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Storms bring tornadoes, torrential rain and flooding across Minnesota

Plus: home of St. Paul mayoral candidate Melvin Carter III burglarized; St. Paul’s Mama’s Pizza struck by car, again; Sun Country Airlines plans to overhaul how it operates; and more

From the Star Tribune’s Pat Pheifer: “Summer storms hit southern and central Minnesota on Wednesday, bringing reports of at least five tornadoes, torrential rain and flooding. … The National Weather Service (NWS) said it had received almost 2 inches of rain in 30 minutes at its Chanhassen office. More than 3 inches were reported from Gaylord, south to New Ulm and Nicollet. One weather watcher in Sibley County reported more than 4 inches.”

A daylight break-in. In the PiPress, Tad Vezner reports, “The home of former St. Paul city councilman and current mayoral candidate Melvin Carter III was burglarized Tuesday, and police have yet to make any arrests. Carter’s home, in the 400 block of Aurora Avenue in the city’s Summit-University neighborhood, was hit by a daylight break-in, police said. They were called to the home at 11:22 a.m., and an inventory of the home revealed missing electronics, household items, as well as a secured lock box containing two handguns, police said. … There were roughly 1,850 burglaries in St. Paul last year, according to police statistics.”

Not knowing a thing about hockey, I’ll take Stribber Michael Russo’s word that this is significant: “Last weekend, Matt Cullen drove east to the Twin Cities to watch his three sons play hockey. On Wednesday, immediately after ending a conference call with the Wild media, Cullen ran into a rink in Grand Forks, N.D., to join his recently-retired hockey-playing brothers, Mark and Joe, so they could all coach their children in a series of games. This is why Matt Cullen decided against retiring a back-to-back Stanley Cup champ and against re-signing with the Pittsburgh Penguins … . The former Moorhead High and St. Cloud State standout is returning to the Wild for a second stint and 20th NHL season.”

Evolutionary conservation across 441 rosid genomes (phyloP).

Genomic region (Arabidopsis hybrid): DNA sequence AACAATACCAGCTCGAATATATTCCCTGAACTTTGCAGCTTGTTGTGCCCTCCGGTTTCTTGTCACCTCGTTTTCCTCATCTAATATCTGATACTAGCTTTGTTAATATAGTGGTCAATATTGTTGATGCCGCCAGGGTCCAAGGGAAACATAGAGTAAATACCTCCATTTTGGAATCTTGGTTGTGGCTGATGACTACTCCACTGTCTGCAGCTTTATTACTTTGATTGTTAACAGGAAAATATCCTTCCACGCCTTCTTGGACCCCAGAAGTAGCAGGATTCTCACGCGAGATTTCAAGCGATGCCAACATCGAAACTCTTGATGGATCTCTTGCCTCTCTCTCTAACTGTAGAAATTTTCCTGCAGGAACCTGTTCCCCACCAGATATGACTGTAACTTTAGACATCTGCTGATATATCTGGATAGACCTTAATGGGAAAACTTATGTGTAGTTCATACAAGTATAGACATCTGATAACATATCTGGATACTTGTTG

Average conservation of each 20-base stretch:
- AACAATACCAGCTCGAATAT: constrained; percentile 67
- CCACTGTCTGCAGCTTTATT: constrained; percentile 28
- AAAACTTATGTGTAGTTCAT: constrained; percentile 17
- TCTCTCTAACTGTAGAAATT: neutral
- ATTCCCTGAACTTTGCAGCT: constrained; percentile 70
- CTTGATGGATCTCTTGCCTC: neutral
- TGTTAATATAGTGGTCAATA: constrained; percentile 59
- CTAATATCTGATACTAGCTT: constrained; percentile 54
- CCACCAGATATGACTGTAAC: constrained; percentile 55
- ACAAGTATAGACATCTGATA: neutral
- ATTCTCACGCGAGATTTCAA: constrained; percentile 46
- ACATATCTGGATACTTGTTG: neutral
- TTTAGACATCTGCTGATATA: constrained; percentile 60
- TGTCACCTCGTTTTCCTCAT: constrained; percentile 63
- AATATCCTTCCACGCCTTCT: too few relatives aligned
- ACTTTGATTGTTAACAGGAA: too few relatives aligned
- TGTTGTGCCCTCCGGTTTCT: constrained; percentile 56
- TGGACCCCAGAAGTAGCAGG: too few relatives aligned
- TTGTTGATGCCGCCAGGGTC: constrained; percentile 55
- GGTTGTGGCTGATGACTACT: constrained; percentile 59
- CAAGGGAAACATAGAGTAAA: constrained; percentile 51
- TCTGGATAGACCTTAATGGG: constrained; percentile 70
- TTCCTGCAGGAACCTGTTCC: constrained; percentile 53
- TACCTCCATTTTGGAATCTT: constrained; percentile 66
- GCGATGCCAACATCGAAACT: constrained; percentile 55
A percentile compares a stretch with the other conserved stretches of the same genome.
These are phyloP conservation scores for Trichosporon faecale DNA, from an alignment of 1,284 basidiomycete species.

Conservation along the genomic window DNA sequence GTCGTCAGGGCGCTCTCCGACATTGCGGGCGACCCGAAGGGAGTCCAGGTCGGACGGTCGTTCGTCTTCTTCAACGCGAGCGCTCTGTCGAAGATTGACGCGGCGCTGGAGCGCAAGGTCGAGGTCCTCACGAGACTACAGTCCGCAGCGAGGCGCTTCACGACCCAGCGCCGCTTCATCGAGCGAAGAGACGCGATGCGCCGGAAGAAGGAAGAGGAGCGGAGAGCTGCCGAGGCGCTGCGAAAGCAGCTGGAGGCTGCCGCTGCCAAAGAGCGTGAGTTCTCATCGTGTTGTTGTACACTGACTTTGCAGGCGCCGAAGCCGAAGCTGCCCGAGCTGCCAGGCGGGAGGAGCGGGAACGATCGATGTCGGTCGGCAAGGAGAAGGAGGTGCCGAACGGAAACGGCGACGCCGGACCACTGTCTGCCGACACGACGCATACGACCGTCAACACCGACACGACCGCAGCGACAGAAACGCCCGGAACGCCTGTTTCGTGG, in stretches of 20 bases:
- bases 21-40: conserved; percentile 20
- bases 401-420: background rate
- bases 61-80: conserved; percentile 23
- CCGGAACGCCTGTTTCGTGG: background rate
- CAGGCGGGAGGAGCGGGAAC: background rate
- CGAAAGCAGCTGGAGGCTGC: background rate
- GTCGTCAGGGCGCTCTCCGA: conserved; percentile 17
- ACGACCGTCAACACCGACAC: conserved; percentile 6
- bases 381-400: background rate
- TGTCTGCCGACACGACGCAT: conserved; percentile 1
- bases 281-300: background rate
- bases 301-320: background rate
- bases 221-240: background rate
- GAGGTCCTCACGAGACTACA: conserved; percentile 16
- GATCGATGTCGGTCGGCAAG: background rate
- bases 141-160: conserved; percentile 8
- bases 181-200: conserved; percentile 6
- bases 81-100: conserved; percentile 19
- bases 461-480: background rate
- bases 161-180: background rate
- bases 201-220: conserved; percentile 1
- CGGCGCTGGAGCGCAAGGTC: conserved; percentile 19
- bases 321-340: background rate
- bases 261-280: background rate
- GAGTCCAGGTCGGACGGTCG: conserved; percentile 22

First rule: Never borrow from online lenders from Nevada. WCCO-TV’s Bill Hudson reports, “Stephen Schmelz is a decorated Gulf War veteran who lives depends on his monthly pension payment. … So when Schmelz was in a bind and needed $2,700 in emergency cash, he turned to an online lender from out of Nevada: FIP, LLC. His repayment agreement required monthly payments out of his bank account in the amount of $450, for the next five years. Looking back in disgust, Schmelz now refers to the company as ‘snakes in the grass.’ He’d soon learn he was charged 200 percent interest and owed $27,000 for the full repayment, or 10 times his original principal. … On Wednesday, [AG Lori] Swanson held a news conference to announce that the state has filed suit against the two companies in Hennepin County District Court.”

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What public schools need: better marketing. At MPR, Solvejg Wastvedt reports, “A consultant for the St. Paul school district says improving school climate and marketing to skeptical parents could help increase enrollment. In a report delivered to board members this week, St. Paul parent and consultant Katie Sterns recommended the district build up music, art and programs for advanced students. She also suggested expanding preschool offerings and improving communication to parents about the district’s efforts to improve school climate. The report calls on St. Paul to hire a marketing and communications director and develop marketing plans for each school.” 

Maybe it’s a weird magnetic thing? Vezner (again) of the PiPress says, “The drive-through jokes are starting to get a little old at Mama’s Pizza. For the second time in two years, the renowned Rice Street restaurant in St. Paul’s North End was struck by an errant driver, and this time there was a fair amount of damage. … a Chevy Malibu with three people in it, traveling north on Rice Street, struck the restaurant’s front facade just after 11 p.m. Tuesday.”

Maybe there’s somebody who’ll think of this as good news. In the Strib, Kristen Leigh Painter reports, “Sun Country Airlines’ new boss is overhauling how it operates — and customers will eventually feel the changes. Jude Bricker, who was appointed its chief executive last month, outlined his vision for the Eagan-based carrier in a memo to staff Tuesday. He praised Sun Country’s strong reputation, but he stressed the need to cut costs, increase revenue through fees and expand beyond its hub at Minneapolis-St. Paul International Airport. Bricker’s formula mirrors the model of ultra-low cost carriers like Frontier and Spirit airlines, which charge passengers for things like carry-on luggage and in-flight beverages.”